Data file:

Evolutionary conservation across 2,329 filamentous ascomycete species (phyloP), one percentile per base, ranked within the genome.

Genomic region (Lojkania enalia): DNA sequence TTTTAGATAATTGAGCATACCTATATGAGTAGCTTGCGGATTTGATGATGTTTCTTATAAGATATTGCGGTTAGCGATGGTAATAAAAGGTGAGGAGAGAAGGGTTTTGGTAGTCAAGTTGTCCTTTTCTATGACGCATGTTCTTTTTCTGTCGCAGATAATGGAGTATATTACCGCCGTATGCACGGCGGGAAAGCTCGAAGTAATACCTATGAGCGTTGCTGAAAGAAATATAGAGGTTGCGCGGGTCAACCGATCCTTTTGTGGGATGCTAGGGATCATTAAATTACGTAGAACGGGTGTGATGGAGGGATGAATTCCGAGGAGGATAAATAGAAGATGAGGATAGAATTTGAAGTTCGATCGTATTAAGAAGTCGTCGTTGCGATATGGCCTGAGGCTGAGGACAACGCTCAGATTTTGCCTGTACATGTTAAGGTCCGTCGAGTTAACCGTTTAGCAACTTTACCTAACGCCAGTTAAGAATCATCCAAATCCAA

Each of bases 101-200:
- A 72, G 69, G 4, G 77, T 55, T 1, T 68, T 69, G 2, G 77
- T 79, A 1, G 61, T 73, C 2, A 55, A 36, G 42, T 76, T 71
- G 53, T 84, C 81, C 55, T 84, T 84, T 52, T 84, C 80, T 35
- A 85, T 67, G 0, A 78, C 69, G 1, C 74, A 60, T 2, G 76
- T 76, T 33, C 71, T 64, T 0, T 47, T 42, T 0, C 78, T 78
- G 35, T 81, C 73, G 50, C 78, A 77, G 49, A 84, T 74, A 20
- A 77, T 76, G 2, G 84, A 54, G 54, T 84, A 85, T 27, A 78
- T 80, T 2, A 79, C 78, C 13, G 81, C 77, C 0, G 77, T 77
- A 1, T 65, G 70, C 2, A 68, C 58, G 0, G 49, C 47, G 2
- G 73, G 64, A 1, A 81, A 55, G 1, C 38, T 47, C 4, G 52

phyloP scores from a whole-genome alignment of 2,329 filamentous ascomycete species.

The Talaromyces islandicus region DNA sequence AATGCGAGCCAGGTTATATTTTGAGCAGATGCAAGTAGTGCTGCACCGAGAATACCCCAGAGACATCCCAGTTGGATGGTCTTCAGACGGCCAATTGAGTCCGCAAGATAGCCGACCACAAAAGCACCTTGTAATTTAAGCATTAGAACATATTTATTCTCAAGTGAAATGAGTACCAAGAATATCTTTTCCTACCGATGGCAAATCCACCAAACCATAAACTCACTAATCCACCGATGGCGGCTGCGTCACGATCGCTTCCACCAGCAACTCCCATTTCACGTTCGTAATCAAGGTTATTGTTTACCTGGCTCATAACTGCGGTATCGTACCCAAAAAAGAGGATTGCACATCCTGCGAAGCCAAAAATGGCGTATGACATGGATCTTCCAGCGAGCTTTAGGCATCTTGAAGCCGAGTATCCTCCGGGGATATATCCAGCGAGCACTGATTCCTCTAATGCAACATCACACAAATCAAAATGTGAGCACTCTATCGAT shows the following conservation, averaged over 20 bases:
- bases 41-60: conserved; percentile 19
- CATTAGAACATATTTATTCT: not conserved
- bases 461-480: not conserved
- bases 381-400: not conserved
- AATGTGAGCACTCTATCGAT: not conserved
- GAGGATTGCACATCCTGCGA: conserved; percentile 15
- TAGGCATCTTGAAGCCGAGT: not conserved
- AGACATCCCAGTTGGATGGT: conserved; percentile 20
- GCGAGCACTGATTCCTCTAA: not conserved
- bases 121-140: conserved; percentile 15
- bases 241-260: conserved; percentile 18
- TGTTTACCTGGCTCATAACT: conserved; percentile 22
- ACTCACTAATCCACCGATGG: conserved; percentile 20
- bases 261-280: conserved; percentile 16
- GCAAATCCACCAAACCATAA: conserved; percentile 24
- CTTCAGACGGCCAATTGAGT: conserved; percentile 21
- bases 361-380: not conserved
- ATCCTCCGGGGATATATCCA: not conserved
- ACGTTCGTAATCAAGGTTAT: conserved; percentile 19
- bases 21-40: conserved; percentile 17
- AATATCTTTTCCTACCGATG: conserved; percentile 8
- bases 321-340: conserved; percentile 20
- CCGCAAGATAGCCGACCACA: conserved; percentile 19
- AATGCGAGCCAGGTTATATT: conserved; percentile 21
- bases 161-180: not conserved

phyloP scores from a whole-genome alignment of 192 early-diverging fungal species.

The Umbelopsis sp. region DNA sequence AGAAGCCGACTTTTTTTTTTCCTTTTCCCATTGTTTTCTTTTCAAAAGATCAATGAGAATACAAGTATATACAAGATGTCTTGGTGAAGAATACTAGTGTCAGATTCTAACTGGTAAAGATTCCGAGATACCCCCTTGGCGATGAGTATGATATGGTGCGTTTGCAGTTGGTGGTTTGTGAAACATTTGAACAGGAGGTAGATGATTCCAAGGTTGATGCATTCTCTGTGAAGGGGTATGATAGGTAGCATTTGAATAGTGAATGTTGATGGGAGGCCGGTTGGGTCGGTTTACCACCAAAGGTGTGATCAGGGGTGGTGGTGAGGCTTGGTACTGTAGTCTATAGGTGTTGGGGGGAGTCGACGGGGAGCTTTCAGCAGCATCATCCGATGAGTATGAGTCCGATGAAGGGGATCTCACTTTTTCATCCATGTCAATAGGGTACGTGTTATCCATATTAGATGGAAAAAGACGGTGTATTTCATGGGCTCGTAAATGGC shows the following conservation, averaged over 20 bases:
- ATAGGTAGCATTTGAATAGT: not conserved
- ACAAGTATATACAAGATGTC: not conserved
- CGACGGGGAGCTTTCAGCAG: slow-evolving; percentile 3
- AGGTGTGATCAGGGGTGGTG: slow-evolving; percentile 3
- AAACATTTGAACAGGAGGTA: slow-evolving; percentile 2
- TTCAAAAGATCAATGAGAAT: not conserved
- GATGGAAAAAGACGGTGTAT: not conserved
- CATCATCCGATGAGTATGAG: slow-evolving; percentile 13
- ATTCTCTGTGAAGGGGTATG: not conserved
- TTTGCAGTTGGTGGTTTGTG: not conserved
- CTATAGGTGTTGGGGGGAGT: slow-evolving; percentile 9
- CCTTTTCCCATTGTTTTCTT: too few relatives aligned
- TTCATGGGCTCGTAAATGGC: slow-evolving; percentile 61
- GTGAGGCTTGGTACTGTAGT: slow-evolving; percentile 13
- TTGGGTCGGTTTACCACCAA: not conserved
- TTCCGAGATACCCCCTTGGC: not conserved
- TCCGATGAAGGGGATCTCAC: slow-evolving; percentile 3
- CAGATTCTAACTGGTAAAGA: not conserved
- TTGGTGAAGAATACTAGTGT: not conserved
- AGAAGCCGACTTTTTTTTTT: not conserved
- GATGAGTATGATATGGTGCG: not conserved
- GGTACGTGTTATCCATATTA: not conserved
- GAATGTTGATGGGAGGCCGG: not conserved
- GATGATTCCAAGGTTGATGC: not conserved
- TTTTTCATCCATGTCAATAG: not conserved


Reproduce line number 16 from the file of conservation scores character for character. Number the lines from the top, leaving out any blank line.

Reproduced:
- bases 41-60: conserved; percentile 19